YouTube clips:

Strange Fruit – http://youtu.be/h4ZyuULy9zs

Fine And Mellow – http://youtu.be/ZtgUbJN8oPE

The Blues Are Brewin’ – http://youtu.be/bWtUzdI5hlE


For photos and more information about Billie Holiday, please visit her official web site at BillieHoliday.com


CreativelyMusical.com Artist of the Week: 2/17/2013 Rickey Medlocke

[Artist of the Week is a new feature on CreativelyMusical.com. It’ll be where I share some of the artists I like and have an interest in. These articles will include a few facts and some personal thoughts about each artist, plus some of my favorite songs as well. I won’t promise you’ll hear the most famous recordings they’ve done, as I have come to love deep album cuts more than radio singles. Sources for each article will be at the bottom where available.]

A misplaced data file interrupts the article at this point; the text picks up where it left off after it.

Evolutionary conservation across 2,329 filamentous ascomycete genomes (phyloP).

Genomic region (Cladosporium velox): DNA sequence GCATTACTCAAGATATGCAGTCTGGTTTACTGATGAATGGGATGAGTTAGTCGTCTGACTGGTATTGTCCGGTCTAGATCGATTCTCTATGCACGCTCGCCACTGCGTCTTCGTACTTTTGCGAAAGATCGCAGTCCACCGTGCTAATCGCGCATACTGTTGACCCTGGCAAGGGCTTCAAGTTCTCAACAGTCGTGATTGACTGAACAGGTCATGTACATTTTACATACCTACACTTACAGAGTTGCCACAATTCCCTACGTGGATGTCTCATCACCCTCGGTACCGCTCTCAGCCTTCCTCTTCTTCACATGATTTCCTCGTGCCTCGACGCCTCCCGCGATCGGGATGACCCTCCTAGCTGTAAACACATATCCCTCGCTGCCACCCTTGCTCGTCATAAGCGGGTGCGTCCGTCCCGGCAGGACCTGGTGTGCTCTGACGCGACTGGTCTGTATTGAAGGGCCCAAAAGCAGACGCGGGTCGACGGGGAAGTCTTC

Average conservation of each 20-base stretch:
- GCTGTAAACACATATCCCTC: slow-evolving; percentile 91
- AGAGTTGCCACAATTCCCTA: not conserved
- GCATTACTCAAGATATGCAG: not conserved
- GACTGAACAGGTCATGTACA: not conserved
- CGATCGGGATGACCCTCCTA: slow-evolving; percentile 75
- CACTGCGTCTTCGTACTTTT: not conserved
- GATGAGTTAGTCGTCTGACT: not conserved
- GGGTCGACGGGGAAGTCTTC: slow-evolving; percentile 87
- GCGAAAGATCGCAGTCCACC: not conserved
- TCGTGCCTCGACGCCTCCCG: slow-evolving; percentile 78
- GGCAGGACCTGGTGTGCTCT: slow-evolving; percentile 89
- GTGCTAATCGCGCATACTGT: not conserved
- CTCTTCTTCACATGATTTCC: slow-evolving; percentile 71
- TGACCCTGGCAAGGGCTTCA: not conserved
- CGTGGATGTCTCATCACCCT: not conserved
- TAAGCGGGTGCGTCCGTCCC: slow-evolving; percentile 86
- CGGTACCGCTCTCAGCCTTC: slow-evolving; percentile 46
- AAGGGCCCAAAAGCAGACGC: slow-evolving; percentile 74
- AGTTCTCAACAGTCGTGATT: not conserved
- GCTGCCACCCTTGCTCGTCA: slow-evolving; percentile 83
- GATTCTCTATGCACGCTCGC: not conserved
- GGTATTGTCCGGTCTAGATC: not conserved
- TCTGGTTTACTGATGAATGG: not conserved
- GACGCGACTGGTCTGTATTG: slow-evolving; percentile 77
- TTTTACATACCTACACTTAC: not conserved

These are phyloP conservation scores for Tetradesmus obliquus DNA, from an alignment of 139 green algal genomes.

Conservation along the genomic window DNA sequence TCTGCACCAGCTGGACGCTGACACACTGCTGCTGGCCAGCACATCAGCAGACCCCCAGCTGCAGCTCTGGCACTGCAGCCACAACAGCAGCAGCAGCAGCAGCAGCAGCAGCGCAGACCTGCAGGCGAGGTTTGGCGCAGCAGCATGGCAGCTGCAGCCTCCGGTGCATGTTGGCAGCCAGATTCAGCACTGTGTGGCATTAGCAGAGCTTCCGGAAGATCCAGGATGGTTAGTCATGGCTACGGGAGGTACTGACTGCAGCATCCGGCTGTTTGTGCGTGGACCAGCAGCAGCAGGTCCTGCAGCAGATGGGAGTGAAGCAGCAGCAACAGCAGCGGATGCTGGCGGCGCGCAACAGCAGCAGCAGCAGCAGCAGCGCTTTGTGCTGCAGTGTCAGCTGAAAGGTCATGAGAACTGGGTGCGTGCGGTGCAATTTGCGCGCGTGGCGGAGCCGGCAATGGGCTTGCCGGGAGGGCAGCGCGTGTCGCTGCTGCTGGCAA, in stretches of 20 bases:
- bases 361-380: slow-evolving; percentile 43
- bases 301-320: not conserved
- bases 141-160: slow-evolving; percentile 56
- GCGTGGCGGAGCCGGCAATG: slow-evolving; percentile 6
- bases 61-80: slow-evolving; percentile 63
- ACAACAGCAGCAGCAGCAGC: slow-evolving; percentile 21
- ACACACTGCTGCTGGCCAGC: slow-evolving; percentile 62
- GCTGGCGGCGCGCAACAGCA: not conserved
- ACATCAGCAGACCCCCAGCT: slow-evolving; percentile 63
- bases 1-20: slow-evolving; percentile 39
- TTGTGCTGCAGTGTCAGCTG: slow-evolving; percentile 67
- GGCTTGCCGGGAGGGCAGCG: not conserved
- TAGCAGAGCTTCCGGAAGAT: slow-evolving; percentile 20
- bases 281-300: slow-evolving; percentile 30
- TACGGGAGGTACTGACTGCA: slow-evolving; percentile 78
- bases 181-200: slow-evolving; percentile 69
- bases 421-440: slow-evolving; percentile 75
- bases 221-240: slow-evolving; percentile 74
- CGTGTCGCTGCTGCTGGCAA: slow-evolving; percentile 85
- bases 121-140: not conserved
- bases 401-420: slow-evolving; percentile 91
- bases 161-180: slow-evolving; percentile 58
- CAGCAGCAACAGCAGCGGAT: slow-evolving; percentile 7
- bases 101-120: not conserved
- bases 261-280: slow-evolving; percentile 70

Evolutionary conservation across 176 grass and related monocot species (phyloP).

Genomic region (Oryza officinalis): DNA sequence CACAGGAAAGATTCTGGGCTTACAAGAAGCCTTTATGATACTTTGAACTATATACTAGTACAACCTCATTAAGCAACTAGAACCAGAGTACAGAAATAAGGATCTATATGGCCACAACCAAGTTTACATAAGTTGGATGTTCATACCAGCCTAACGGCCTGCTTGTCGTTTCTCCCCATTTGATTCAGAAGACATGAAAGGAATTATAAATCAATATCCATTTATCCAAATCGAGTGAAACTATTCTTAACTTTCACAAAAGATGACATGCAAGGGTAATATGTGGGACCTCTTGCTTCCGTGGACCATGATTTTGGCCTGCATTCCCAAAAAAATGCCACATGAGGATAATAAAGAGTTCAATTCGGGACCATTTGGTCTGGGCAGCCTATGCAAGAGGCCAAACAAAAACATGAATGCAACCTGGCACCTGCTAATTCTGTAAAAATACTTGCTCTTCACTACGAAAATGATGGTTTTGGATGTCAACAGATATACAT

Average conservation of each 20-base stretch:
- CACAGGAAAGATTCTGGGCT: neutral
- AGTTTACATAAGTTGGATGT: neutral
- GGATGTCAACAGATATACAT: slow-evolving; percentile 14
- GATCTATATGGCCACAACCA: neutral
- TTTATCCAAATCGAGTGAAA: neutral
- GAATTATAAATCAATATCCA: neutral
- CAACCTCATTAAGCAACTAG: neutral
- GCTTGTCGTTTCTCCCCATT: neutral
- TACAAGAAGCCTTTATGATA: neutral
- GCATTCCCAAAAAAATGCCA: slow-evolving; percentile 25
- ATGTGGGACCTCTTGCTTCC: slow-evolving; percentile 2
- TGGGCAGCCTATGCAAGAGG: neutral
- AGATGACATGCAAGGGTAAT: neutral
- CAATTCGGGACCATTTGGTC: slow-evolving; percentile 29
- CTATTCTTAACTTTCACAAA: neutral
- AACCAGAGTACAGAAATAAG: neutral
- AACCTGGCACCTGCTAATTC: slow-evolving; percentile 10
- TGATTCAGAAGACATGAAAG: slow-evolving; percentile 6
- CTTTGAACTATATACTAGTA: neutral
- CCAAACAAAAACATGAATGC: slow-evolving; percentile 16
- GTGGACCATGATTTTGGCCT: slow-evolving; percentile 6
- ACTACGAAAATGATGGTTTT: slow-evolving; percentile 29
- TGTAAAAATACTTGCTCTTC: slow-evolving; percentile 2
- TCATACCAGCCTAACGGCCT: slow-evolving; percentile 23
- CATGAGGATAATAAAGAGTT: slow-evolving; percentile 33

Photo: Christine A Ellis
Rickey Medlocke, Garry Rossington, Johnny Colt

Artist: Rickey Medlocke
Birth Date: February 17, 1950

Rickey Medlocke has been playing music nearly all of his life. While most famous for fronting Blackfoot and playing guitar in Lynyrd Skynyrd, he has been playing and performing since he was a child.

He got his start playing with his grandfather, Shorty Medlocke, learning such instruments as the banjo, guitar and drums. He also learned to play the mandolin and dobro, as well as the keyboards as he got older.

Rickey played with Blackfoot from its inception until rejoining Lynyrd Skynyrd. He was a member of Lynyrd Skynyrd in the early seventies, playing drums on the Muscle Shoals sessions. He also wrote and sang a few songs on those sessions.